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During Stanley Baker's elaborate tissue of distortions and downright
untruths the defenders at Rorke's Drift break into Men of Harlech as a
riposte to their war-chanting opponents despite the fact that they were
still an English regiment at the time and the concert never took place
anyway. And they sing the song in English, not for the Zulus' benefit
presumably but as maybe a concession to the film's American backers.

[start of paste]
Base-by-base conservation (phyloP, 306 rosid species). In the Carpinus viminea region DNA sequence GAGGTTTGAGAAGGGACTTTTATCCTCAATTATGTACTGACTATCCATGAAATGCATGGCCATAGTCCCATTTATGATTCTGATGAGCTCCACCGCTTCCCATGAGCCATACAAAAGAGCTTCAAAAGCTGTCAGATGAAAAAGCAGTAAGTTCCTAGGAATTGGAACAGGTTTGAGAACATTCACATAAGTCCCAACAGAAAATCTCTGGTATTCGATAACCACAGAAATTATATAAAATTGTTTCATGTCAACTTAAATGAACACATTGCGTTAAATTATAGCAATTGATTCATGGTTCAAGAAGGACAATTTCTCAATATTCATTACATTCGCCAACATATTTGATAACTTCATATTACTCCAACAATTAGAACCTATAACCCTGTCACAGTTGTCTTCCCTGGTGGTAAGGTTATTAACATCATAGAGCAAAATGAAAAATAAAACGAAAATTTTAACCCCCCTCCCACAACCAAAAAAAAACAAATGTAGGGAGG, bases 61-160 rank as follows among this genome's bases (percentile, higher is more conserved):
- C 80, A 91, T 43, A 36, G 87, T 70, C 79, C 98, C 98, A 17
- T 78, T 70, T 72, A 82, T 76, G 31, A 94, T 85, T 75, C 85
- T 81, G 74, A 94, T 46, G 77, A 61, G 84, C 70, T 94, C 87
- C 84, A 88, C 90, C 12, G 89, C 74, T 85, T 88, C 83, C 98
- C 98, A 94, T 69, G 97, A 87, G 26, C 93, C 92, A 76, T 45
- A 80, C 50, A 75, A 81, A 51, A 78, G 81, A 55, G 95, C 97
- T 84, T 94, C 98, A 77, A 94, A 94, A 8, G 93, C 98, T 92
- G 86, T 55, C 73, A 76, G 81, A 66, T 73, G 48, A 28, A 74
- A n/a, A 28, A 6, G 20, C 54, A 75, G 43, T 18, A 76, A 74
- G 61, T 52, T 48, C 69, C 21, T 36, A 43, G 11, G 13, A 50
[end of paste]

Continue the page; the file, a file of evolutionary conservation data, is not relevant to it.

The director Cy Endfield had been an old Hollywood hand until he was
blacklisted and it's tempting to wonder if he lifted the idea from an
identical scene in what proved to be Val Lewton's final production
before an untimely death. I've no idea how true to history is the siege
of Spanish Boot by the Mescalero Apaches but the presence of Welsh
silver-miners among the population - and they were active in New Mexico
and elsewhere - no doubt reflected Lewton's interest in ethnic cultures
and traditions. And when the time comes they let rip with Harlech in
Welsh which, for a Hollywood movie of its day, is doubly pleasing.